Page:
Beyond that illuminated circle, the darkness waited. If you were to leave Playland and cross the Great Highway, by the time you walked halfway across the wide sands of Ocean Beach, the night would have taken over, and the sound of the surf would drown out the shrieks from the rickety Alpine Racer. If you waded into the ocean and began to swim, the lights of Playland would flicker behind you like birthday candles for a long time, until the dark miles blew them out. When you cleared the cliffs at Lands End, the red lights atop the towers of the Golden Gate Bridge, a last faint link with the human world, would come into view. Then they, too, would disappear, and you would be alone in the cold, slapping Pacific. For more than two thousand miles between here and Hawaii, there would be nowhere you could stand up—with one vicious exception. For if you kept swimming, after many hours you would hear the unexpected sound of waves crashing on rocks. And suddenly a grim citadel, a mountain in the middle of the ocean, would loom up before you.
Twenty-eight miles from the end of the continent, you would have come upon the most forbidding piece of real estate to be found within the borders of any major city in the world: the Farallon Islands.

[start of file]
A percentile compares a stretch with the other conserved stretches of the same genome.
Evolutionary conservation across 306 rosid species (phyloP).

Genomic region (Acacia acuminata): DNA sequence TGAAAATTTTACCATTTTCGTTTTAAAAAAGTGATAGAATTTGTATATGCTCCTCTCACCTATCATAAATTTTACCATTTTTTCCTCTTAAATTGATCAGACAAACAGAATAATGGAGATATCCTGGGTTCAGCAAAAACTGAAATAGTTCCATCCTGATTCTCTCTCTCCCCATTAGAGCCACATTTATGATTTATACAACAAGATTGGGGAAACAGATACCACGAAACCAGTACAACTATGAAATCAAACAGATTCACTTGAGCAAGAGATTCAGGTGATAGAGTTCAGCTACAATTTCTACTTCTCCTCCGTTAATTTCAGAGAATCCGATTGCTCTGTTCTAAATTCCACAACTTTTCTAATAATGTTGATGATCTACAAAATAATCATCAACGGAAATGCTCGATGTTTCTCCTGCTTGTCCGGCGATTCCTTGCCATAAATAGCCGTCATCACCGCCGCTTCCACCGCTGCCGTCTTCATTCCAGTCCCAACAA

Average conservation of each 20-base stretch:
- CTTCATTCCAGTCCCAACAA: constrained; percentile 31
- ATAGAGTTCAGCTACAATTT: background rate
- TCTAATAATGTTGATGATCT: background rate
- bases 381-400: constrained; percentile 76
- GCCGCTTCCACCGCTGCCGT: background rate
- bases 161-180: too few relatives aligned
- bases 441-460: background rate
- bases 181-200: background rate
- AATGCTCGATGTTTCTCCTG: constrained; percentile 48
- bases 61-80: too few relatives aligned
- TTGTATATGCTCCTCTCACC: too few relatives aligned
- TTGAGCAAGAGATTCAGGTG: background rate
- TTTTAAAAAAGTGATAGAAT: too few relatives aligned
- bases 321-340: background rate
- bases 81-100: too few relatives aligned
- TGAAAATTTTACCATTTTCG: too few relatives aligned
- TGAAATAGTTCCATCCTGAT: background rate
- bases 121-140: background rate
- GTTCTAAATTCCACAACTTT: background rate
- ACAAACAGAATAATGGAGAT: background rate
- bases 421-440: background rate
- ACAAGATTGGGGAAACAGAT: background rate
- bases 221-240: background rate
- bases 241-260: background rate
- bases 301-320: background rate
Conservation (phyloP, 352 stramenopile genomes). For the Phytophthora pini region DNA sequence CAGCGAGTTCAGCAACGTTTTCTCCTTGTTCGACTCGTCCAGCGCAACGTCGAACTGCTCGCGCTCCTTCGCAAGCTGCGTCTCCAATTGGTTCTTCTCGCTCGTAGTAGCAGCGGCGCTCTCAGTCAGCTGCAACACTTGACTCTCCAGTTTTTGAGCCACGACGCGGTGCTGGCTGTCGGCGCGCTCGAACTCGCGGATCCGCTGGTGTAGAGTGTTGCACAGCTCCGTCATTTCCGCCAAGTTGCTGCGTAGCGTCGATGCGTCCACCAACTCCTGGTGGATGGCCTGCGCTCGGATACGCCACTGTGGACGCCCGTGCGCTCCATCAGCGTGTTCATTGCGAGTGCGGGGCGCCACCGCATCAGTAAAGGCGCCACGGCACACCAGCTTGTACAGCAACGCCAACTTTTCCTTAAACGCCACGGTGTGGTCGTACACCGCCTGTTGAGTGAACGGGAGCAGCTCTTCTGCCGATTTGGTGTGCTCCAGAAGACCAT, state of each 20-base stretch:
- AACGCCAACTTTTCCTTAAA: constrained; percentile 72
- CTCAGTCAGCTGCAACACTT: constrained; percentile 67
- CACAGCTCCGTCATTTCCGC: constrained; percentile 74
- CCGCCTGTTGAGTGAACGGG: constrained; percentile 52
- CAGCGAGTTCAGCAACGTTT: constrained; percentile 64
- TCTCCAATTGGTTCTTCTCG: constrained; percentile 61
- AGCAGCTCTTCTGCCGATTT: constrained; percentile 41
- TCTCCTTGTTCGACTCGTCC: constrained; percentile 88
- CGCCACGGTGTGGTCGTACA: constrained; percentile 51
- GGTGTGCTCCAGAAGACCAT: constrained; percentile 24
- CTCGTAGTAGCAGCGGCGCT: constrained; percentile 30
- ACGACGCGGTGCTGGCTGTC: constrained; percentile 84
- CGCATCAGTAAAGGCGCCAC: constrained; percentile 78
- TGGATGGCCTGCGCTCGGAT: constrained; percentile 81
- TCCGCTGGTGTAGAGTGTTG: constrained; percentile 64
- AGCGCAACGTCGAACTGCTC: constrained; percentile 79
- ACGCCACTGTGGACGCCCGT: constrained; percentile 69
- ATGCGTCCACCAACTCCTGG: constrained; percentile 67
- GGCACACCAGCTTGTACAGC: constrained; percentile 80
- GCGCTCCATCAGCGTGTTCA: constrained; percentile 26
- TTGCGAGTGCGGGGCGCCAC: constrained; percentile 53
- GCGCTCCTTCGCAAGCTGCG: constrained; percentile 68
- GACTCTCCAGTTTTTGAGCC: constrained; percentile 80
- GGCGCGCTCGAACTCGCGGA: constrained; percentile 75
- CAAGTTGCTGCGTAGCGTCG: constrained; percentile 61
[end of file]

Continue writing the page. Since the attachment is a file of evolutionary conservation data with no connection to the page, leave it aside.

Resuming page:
The face-off between Playland at the Beach and the Farallones is the ultimate San Francisco dissonance. For if Playland represents humanity's invincible drive to conquer nature by deep-frying it and serving it on a stick, the Farallones are the exact opposite—they are absolutely resistant to domestication. This city specializes in such collisions.
From the safety of the continent, the Farallones look dreamlike and mysterious, guardians of a distant West as mythical as Tolkien's Grey Havens. But for the mariners who have come to grief on them, the only myth they conjure up is that of the Clashing Rocks, those ferociously mobile islands that specialized in destroying passing Greek ships.
The Farallones have sent many ships to the bottom of the sea. The most potentially catastrophic incident took place one fog-shrouded morning in 1944, when a Liberty ship bearing 1,300 Navy men returning from the Pacific theater inadvertently entered the creepily named "silent zone," a dead auditory area where the sound of the island's foghorn was blocked by a massive granite peak. The ship smashed into a reef and quickly foundered. Men who had survived Guadalcanal and Midway bobbed in the turbulent seas, in danger of drowning just a few hours outside the Golden Gate. When the SOS came in, a motley fleet of vessels raced at top speed out of San Francisco harbor. It was the city's biggest nautical rescue mission since the 1906 fire, when a flotilla of ships picked up thousands of people as flames raged toward them on the northern waterfront. All the sailors were saved.
But not every Farallon shipwreck has had such a happy ending. The seas around the islands are treacherous. On April 14, 2012, five experienced crewmen on a racing yacht were killed when a huge wave swamped their boat, hurling them into the water and smashing their boat on the rocks.